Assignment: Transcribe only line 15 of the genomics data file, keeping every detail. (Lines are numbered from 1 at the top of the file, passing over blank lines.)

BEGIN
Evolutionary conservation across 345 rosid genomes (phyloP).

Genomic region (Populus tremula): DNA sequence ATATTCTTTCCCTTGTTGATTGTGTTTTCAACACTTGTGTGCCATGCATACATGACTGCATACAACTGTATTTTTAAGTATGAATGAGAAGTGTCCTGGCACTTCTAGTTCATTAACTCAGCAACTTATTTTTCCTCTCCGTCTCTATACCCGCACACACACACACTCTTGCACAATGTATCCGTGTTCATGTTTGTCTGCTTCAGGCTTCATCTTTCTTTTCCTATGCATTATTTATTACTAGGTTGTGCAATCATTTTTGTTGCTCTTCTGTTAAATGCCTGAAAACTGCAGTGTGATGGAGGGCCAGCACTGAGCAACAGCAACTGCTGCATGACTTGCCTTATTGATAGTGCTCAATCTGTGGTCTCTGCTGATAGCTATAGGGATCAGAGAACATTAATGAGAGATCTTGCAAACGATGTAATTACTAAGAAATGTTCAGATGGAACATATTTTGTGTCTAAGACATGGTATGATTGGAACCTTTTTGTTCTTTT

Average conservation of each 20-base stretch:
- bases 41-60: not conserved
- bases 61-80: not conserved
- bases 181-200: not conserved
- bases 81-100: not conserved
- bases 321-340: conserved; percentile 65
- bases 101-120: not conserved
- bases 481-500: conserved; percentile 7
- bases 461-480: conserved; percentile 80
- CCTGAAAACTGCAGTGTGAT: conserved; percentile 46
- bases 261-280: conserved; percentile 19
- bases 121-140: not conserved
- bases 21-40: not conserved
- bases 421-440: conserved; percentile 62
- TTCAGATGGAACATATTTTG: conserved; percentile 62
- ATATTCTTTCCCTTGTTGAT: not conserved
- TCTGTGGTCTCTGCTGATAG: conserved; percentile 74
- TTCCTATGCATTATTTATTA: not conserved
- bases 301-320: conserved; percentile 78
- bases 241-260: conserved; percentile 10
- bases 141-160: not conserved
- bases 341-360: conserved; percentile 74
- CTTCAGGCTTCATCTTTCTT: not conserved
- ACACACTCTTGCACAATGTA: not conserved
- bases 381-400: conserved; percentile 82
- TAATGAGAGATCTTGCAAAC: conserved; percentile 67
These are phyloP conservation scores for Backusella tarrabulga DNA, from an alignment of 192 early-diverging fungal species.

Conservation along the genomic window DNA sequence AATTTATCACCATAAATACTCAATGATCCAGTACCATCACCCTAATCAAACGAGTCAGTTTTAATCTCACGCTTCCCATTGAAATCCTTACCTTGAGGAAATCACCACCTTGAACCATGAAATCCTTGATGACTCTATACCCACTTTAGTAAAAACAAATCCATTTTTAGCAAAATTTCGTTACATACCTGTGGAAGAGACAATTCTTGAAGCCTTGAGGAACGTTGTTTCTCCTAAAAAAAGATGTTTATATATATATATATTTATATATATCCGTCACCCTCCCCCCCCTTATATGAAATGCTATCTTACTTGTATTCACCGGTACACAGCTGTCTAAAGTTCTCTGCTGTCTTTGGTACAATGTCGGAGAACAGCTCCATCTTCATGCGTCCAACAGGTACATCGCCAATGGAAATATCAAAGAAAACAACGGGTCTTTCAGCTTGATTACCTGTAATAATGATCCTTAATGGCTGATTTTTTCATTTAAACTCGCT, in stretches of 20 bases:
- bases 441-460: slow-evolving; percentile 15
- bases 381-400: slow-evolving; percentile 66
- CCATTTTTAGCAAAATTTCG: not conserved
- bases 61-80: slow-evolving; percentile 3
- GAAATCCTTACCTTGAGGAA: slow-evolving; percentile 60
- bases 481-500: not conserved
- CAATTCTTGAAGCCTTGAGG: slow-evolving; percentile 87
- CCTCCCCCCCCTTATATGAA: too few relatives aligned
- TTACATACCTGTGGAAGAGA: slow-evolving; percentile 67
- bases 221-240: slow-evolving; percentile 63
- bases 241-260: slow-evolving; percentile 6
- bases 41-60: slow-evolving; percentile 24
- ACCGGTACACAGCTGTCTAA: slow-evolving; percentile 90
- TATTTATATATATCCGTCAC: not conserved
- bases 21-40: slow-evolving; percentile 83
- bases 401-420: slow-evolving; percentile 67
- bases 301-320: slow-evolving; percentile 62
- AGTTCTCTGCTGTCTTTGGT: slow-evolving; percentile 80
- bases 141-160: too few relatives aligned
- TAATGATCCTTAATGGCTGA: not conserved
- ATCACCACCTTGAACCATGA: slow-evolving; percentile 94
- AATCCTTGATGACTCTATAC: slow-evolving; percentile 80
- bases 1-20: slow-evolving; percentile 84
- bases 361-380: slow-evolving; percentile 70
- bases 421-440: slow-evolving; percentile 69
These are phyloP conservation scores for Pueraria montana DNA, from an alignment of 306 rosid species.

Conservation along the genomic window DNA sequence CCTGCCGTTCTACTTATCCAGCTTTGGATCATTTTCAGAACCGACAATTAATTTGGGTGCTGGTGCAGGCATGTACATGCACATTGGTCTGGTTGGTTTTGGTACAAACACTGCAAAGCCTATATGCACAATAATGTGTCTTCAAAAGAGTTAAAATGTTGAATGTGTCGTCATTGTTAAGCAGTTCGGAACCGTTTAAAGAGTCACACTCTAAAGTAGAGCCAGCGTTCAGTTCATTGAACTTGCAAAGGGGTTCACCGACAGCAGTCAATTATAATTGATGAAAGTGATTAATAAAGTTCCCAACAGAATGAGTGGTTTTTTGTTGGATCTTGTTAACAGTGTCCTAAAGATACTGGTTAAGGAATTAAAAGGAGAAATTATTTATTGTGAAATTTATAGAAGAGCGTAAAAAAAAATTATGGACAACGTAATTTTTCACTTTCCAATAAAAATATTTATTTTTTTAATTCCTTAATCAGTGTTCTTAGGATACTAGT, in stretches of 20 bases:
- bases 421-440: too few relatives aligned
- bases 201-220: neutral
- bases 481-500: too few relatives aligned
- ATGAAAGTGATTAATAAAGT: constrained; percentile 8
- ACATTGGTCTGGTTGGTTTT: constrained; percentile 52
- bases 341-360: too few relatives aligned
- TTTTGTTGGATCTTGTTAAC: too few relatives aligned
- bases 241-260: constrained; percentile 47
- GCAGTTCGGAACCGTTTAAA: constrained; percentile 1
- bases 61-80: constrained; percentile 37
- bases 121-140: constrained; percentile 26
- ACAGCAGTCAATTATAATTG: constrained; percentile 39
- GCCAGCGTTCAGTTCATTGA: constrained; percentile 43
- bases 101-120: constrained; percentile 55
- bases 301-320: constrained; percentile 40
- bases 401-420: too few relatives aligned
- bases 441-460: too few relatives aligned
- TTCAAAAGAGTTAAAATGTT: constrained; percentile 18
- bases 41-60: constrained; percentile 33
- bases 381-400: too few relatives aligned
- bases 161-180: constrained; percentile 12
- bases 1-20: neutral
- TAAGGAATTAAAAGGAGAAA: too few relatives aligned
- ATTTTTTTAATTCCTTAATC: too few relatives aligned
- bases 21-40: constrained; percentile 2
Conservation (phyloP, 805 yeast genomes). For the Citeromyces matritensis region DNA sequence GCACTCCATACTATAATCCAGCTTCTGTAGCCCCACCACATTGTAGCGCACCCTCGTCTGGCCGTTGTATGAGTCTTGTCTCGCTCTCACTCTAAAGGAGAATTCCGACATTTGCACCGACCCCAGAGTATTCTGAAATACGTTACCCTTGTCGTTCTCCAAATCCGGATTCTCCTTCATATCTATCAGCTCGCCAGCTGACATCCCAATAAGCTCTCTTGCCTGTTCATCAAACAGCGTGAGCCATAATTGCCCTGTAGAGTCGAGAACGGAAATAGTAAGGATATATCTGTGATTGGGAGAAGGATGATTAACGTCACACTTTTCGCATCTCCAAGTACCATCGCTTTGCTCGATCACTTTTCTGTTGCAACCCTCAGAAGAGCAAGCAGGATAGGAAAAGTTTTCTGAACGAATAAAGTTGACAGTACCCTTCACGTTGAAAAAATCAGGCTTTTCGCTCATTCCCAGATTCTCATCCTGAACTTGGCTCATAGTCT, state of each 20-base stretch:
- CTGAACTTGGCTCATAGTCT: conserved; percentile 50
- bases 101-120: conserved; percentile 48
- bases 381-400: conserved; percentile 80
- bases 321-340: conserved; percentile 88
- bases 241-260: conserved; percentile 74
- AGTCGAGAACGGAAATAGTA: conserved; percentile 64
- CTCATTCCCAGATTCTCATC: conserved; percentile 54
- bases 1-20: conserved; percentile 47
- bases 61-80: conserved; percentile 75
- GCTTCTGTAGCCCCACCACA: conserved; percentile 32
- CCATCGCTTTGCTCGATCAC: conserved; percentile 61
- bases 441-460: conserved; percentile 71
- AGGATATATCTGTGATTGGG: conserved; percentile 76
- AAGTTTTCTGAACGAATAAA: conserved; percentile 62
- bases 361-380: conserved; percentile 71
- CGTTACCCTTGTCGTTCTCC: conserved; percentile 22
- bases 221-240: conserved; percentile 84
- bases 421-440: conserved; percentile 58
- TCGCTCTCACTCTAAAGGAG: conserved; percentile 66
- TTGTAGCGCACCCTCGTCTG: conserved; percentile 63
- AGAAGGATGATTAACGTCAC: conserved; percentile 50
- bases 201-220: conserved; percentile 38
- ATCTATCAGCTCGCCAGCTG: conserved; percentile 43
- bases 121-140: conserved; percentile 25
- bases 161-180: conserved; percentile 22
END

- bases 21-40: not conserved